Booming numbers trumpeted from the U.S. economy may add up to problems for Trump later – Business

U.S. President Donald Trump inherited the Oval Office at a fortunate time, economically speaking.

Even before he took over in January, the American economy was running on all cylinders, with strong growth in GDP that has gotten even stronger into 2017.

Contrast that with his predecessor Barack Obama, who inherited a jobless rate that had already spiked and was headed toward 10 per cent in the financial crisis, not to mention ballooning deficits.

For Trump, America’s relative economic strength is a political opportunity. A strong economy fattens Uncle Sam’s wallet a little more, thereby allowing him to push forward his various agenda items, such as fixing America’s crumbling infrastructure and his long-promised tax cuts.

The flip side of that positive economic news is that any wobbles from here on out may be laid at his feet. If the U.S. economy has indeed never performed better than it is now, any regression from that could harm him down the line.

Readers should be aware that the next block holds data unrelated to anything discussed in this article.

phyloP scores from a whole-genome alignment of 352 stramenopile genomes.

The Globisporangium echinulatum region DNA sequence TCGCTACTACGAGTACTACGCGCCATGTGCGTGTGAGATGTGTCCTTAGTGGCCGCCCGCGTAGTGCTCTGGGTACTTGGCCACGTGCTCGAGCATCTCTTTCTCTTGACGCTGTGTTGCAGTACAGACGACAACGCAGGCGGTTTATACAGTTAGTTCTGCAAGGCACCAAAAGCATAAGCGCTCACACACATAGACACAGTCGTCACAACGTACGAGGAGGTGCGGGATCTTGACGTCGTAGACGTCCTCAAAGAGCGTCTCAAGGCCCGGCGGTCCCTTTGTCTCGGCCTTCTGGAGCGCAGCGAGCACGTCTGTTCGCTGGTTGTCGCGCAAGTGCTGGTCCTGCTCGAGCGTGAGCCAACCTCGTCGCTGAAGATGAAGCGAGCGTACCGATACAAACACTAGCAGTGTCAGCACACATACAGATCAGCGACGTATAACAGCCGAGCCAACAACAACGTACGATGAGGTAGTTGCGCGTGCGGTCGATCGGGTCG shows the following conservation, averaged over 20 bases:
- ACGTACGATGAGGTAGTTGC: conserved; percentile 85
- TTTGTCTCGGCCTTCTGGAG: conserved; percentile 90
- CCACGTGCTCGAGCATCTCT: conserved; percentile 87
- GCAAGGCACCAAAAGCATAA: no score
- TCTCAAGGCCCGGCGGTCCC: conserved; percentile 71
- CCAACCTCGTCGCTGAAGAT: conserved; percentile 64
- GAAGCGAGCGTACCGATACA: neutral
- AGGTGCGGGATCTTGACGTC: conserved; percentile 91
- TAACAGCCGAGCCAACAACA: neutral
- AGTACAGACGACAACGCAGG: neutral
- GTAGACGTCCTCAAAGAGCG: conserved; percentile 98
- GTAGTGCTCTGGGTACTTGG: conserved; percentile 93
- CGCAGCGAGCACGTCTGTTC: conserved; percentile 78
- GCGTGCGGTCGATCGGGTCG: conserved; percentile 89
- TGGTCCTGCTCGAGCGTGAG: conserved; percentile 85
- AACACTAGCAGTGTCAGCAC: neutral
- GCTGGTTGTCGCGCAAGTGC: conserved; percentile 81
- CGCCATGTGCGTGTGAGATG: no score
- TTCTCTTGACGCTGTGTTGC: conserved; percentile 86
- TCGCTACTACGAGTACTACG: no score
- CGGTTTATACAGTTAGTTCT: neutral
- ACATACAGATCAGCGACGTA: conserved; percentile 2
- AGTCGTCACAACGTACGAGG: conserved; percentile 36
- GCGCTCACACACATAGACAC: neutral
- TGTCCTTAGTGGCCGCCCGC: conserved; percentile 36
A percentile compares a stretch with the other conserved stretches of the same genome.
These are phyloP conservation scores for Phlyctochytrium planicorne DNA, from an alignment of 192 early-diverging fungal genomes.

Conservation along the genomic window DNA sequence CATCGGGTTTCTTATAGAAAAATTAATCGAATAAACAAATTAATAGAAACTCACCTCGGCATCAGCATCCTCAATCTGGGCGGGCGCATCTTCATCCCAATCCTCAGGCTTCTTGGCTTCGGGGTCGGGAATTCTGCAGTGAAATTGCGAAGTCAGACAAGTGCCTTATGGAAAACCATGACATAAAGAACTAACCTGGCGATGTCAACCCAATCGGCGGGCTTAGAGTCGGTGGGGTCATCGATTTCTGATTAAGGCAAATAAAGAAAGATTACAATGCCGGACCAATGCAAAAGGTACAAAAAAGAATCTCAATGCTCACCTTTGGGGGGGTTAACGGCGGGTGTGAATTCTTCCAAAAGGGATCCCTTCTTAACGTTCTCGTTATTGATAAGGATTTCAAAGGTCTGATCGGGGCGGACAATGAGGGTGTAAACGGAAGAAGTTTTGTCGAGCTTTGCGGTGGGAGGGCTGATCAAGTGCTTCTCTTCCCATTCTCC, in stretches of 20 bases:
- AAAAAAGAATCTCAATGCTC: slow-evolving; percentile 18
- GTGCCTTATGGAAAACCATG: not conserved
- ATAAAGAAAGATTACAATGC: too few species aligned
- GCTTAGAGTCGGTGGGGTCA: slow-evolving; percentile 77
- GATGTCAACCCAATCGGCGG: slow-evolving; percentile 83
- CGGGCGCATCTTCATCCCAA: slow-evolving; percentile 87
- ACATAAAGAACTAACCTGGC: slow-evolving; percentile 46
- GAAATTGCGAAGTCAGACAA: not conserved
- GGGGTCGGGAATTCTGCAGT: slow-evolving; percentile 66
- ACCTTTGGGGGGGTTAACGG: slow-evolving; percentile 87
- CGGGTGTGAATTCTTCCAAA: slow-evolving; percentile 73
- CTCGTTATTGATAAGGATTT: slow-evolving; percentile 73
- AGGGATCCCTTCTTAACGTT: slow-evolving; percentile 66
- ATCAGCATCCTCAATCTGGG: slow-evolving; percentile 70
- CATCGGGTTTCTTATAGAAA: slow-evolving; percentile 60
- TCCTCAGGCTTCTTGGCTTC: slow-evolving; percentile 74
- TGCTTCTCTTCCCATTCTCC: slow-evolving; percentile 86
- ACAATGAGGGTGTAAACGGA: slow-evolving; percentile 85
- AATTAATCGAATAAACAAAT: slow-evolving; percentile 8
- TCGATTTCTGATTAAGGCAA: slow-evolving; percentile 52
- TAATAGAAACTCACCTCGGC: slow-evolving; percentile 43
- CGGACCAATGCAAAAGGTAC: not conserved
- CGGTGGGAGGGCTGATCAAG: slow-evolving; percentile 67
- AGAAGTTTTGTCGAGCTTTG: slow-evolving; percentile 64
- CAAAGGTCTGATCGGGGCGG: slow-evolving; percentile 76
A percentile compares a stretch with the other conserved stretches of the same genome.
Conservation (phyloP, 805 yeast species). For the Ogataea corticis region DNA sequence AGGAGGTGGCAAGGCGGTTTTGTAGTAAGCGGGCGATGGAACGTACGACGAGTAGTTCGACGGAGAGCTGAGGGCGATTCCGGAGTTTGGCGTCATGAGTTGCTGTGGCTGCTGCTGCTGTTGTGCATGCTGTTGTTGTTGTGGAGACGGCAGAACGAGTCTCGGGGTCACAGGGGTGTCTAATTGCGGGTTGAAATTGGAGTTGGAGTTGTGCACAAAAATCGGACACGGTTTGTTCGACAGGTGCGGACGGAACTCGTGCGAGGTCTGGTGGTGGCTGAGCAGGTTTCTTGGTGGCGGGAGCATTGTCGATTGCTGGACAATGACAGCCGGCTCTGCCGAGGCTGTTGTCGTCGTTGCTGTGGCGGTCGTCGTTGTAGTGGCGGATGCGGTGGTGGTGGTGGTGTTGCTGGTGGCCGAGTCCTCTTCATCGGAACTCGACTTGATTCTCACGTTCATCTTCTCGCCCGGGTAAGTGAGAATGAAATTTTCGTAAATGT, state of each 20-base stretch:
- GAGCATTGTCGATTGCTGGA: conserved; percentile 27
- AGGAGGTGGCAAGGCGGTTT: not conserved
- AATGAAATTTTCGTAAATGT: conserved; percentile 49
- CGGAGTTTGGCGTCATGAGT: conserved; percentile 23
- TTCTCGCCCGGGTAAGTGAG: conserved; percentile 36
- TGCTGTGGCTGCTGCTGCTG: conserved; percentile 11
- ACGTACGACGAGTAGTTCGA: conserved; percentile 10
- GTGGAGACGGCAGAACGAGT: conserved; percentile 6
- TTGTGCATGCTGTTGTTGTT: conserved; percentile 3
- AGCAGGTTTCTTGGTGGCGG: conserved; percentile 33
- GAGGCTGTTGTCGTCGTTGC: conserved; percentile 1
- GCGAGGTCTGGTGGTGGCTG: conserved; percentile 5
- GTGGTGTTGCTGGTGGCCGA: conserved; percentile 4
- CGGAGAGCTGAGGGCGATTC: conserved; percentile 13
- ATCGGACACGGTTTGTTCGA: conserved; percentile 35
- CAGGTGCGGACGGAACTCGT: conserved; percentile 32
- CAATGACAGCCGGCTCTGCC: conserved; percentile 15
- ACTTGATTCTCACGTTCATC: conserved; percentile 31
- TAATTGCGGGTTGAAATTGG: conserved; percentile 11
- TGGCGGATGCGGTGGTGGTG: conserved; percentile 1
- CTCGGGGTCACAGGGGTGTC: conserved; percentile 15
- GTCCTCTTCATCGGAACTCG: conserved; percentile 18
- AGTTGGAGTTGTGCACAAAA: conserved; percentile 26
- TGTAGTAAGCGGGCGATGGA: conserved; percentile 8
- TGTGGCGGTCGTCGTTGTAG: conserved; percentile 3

To wit, here’s three economics scorecards Trump’s fond of trumpeting that may well play a much sadder song for him three years from now.

The stock market

Since Trump was elected on November 8th of last year, the Dow Jones Industrial Average has risen 20 per cent, a feat the new president frequently mentions.

But it’s a well-worn tenet of stock markets that record runs don’t last forever, and many market watchers are starting to think the current bull run is looking a little long in the tooth.

“I suspect we are in the late stages of a long bull market,” New York University financial historian Richard Sylla said recently.

“I see parallels with 1987 when the Dow increased by a…

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